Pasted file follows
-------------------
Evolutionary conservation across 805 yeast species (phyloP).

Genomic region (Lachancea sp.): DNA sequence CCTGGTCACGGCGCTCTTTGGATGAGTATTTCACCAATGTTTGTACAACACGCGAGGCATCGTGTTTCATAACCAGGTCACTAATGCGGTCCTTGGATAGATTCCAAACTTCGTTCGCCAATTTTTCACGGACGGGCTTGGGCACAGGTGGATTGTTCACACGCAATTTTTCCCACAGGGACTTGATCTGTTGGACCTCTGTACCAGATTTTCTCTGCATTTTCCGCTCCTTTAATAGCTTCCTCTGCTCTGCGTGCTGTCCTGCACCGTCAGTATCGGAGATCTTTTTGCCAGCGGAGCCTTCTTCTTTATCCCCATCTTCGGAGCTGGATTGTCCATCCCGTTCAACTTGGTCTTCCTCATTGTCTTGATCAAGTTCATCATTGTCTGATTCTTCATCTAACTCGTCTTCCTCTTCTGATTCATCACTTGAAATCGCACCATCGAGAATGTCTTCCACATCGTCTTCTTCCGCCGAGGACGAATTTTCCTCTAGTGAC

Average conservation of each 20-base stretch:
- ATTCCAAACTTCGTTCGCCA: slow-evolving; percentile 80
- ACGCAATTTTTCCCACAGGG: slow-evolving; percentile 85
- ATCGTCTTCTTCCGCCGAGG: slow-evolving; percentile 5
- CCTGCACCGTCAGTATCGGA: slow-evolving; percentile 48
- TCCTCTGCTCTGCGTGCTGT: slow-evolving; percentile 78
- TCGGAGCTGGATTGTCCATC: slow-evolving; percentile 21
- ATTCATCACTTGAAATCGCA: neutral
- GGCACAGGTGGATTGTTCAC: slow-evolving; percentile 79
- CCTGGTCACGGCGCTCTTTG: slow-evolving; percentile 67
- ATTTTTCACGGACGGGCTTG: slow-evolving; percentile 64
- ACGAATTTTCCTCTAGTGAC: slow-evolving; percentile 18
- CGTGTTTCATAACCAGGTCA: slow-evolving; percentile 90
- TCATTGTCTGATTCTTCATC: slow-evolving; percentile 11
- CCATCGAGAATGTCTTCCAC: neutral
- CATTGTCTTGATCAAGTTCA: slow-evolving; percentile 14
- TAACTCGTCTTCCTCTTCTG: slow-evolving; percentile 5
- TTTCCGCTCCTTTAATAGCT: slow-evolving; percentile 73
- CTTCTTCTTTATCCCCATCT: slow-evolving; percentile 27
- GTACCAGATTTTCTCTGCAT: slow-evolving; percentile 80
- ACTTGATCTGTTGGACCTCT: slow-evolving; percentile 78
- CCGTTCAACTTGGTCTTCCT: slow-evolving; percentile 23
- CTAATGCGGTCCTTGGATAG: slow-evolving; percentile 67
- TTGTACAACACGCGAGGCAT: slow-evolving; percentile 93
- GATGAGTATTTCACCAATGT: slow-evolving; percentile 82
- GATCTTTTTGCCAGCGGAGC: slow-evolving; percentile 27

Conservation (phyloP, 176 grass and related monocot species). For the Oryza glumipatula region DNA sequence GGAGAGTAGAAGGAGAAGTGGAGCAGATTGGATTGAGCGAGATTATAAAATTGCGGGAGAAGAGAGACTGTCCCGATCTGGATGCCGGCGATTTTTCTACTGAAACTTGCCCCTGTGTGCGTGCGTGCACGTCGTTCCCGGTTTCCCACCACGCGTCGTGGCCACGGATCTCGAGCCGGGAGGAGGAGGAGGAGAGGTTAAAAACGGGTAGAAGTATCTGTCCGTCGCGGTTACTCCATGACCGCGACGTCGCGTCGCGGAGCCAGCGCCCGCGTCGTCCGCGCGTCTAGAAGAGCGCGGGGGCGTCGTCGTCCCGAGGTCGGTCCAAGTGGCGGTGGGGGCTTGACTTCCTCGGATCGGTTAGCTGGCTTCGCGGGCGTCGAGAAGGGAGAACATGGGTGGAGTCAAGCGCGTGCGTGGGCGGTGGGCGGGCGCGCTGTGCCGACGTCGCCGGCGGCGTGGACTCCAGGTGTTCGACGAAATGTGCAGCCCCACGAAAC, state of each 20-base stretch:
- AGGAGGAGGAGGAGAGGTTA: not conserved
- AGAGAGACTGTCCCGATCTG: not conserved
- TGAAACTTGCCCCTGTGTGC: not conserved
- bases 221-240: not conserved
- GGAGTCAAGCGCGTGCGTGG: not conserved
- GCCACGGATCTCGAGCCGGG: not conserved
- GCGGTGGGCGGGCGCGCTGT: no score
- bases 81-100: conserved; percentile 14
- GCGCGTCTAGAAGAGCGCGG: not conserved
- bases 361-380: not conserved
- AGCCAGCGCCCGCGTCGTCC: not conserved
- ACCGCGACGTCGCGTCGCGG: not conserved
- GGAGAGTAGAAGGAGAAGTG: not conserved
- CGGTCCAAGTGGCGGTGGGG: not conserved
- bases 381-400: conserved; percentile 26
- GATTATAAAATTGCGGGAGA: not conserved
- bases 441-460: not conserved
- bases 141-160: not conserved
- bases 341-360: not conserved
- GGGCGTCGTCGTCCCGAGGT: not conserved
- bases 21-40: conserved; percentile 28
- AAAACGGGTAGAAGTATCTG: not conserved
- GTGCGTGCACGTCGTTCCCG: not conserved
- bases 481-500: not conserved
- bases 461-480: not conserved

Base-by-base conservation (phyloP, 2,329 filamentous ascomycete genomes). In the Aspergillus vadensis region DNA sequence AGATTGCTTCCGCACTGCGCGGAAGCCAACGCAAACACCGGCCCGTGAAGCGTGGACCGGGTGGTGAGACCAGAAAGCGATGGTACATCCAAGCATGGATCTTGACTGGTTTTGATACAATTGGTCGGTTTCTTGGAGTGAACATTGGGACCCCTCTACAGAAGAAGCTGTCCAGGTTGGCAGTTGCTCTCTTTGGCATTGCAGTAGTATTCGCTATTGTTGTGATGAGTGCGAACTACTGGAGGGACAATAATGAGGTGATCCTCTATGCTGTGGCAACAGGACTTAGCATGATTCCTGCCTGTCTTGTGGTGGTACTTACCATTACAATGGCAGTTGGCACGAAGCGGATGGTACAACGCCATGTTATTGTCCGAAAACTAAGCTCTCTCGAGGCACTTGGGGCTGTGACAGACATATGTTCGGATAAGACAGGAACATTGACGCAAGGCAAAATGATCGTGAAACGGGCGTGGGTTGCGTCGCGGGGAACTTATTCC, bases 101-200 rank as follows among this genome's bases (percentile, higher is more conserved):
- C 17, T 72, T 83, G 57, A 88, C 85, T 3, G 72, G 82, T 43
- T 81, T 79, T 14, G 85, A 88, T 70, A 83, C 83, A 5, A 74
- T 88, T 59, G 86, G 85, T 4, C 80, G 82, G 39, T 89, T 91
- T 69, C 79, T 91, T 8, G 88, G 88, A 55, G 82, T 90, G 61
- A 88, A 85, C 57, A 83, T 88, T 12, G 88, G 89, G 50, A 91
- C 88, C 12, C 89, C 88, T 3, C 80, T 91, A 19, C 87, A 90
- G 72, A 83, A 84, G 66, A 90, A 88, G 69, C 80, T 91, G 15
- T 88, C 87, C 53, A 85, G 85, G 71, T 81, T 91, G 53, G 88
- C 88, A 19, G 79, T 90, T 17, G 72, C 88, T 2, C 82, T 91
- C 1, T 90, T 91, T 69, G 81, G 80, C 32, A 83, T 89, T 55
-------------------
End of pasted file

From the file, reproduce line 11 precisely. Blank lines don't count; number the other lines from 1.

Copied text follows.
- GGCACAGGTGGATTGTTCAC: slow-evolving; percentile 79